Chip Ford and Ashley Edwards wrote an article in the Journal of Corporate Renewal on what turnaround professionals need to know about a new bankruptcy option.
"Federal legislation in response to the coronavirus pandemic created a limited window for more businesses to qualify for what is intended to be a faster, less costly, and simpler route through bankruptcy," they wrote. "This route exists through the Small Business Reorganization Act, which created a new subchapter of the Bankruptcy Code, Subchapter V, effective February 19 of last year. Subchapter V originally applied only to small businesses with aggregate secured and unsecured debts of less than $2.7 million. However, the CARES Act temporarily increased the aggregate debt level for an entity eligible to participate in those streamlined bankruptcies to $7.5 million," and Congress recently extended the increased debt limit for another year.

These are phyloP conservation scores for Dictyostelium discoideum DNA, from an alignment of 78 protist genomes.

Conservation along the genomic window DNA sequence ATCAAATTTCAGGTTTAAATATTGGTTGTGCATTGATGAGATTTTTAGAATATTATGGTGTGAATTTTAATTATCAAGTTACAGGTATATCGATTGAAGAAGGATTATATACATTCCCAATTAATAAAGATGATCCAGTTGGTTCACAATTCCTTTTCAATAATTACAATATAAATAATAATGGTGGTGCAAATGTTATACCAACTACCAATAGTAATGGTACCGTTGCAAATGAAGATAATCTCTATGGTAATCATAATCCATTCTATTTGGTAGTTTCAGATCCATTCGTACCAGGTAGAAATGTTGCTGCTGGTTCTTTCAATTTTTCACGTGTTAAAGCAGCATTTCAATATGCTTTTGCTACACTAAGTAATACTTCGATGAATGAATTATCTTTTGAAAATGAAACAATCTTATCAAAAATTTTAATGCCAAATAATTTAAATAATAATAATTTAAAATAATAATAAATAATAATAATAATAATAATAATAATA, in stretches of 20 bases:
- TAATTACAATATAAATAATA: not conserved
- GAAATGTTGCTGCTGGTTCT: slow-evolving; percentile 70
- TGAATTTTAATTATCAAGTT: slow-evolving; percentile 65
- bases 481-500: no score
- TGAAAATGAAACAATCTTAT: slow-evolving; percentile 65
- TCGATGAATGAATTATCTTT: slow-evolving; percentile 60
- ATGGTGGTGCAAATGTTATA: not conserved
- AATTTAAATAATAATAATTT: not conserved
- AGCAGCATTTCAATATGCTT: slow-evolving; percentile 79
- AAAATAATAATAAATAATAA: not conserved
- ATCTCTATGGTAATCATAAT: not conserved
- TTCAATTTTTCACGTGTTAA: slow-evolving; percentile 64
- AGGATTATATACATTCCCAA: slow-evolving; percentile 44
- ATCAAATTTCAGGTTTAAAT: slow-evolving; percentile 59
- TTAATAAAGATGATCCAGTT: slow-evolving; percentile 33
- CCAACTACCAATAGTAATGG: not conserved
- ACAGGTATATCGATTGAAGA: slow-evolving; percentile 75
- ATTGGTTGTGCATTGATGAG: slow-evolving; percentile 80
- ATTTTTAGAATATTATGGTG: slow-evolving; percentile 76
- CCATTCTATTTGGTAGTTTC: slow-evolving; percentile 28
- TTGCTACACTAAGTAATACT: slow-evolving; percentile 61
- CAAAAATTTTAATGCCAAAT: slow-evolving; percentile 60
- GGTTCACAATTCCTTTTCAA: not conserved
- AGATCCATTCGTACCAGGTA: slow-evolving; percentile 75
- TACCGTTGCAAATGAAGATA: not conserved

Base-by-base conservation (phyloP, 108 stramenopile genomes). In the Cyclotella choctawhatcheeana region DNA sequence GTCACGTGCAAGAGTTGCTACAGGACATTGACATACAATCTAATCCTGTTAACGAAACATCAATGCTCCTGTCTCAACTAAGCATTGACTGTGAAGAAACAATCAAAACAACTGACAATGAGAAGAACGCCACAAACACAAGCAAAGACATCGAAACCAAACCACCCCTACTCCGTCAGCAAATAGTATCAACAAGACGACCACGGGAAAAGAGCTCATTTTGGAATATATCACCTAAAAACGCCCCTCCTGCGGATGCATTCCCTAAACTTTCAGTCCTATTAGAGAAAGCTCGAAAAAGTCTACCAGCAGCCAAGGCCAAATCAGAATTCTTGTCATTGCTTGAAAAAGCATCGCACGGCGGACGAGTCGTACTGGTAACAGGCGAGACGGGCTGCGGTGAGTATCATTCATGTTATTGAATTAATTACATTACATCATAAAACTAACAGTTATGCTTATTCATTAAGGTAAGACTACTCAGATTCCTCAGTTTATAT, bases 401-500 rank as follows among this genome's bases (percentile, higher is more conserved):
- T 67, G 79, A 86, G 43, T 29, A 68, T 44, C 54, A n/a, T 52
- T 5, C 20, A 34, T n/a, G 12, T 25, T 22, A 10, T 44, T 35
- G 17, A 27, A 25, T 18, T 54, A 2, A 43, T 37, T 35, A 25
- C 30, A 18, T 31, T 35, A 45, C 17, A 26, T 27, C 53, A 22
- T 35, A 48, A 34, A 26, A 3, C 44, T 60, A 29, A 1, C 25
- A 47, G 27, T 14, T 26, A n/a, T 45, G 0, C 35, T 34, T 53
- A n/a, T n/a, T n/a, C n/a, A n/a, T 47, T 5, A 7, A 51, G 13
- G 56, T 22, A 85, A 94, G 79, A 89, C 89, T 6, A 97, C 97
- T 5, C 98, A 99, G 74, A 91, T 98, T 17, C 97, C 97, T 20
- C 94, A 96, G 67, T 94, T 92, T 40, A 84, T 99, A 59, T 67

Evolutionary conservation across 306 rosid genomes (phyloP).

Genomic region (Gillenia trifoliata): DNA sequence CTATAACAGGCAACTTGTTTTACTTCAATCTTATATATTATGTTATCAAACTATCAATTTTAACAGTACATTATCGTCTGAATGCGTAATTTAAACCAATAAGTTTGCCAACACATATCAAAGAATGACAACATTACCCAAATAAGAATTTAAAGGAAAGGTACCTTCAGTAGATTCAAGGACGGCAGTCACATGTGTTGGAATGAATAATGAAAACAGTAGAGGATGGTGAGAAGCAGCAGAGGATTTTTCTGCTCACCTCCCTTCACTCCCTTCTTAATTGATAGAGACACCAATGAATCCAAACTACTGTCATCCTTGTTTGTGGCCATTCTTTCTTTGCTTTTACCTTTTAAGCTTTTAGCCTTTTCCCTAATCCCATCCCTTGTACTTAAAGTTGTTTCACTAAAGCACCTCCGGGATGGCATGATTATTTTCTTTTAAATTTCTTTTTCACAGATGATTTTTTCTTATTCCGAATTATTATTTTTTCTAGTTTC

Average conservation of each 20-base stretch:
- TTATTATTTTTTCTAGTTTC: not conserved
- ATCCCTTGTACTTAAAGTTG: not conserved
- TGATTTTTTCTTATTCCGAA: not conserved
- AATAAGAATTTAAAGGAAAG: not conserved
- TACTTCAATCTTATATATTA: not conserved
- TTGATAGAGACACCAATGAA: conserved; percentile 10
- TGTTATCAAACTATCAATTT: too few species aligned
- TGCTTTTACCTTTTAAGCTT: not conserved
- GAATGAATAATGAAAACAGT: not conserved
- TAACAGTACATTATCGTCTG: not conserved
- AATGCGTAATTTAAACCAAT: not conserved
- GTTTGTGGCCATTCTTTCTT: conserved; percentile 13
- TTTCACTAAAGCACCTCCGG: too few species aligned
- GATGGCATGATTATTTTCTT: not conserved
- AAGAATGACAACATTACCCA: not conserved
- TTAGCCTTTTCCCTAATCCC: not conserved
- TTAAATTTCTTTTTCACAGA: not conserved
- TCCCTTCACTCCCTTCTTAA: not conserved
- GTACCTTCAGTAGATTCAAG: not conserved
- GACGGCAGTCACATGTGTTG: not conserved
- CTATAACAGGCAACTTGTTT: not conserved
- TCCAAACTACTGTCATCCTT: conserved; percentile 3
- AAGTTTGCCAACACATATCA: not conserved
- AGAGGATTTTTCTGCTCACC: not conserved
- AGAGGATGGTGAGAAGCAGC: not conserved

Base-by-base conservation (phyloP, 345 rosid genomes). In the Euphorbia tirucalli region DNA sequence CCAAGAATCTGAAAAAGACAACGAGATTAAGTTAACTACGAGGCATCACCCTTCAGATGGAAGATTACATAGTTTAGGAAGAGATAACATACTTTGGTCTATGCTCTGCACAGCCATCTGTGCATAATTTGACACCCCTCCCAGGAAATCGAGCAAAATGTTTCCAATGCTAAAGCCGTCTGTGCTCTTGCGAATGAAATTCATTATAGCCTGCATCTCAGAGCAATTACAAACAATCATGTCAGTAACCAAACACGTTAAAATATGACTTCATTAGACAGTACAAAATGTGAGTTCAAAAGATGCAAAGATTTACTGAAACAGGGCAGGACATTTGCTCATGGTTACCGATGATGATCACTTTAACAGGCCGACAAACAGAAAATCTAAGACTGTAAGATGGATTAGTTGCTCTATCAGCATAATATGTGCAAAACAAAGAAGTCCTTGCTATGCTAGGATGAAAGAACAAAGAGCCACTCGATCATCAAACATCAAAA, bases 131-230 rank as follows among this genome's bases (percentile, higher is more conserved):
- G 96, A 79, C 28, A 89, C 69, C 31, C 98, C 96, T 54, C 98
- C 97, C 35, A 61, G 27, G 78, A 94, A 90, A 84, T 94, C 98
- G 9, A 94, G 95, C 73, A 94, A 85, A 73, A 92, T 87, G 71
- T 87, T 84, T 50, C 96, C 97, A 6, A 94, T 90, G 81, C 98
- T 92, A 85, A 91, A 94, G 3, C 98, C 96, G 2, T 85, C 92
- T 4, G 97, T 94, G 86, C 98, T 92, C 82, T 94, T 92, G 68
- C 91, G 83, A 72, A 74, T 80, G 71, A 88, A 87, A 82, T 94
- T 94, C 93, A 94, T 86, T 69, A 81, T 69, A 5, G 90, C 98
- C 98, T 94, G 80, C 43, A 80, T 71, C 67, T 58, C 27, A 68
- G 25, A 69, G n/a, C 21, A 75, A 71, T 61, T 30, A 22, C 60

"Struggling small businesses, opportunistic buyers, and their advisers should all familiarize themselves with the advantages of Subchapter V for companies that qualify," they continued. "Simply put, the new law accelerates the process and reduces the costs of reorganization for small businesses. On the other side of the table, buyers may find that Subchapter V’s streamlined plan confirmation process offers greater speed, efficiency, and certainty than the traditional but often cumbersome stalking horse/auction process under Section 363 of the Bankruptcy Code."
"However, because of how new Subchapter V is and the immense uncertainty the pandemic has created, questions remain about how turnaround professionals and others in this space can best use it."
You can read their full analysis here: What Turnaround Professionals Need to Know About Subchapter V.
The Journal of Corporate Renewal is the official magazine of the Turnaround Management Association (TMA), which has almost 10,000 members in 54 chapters worldwide.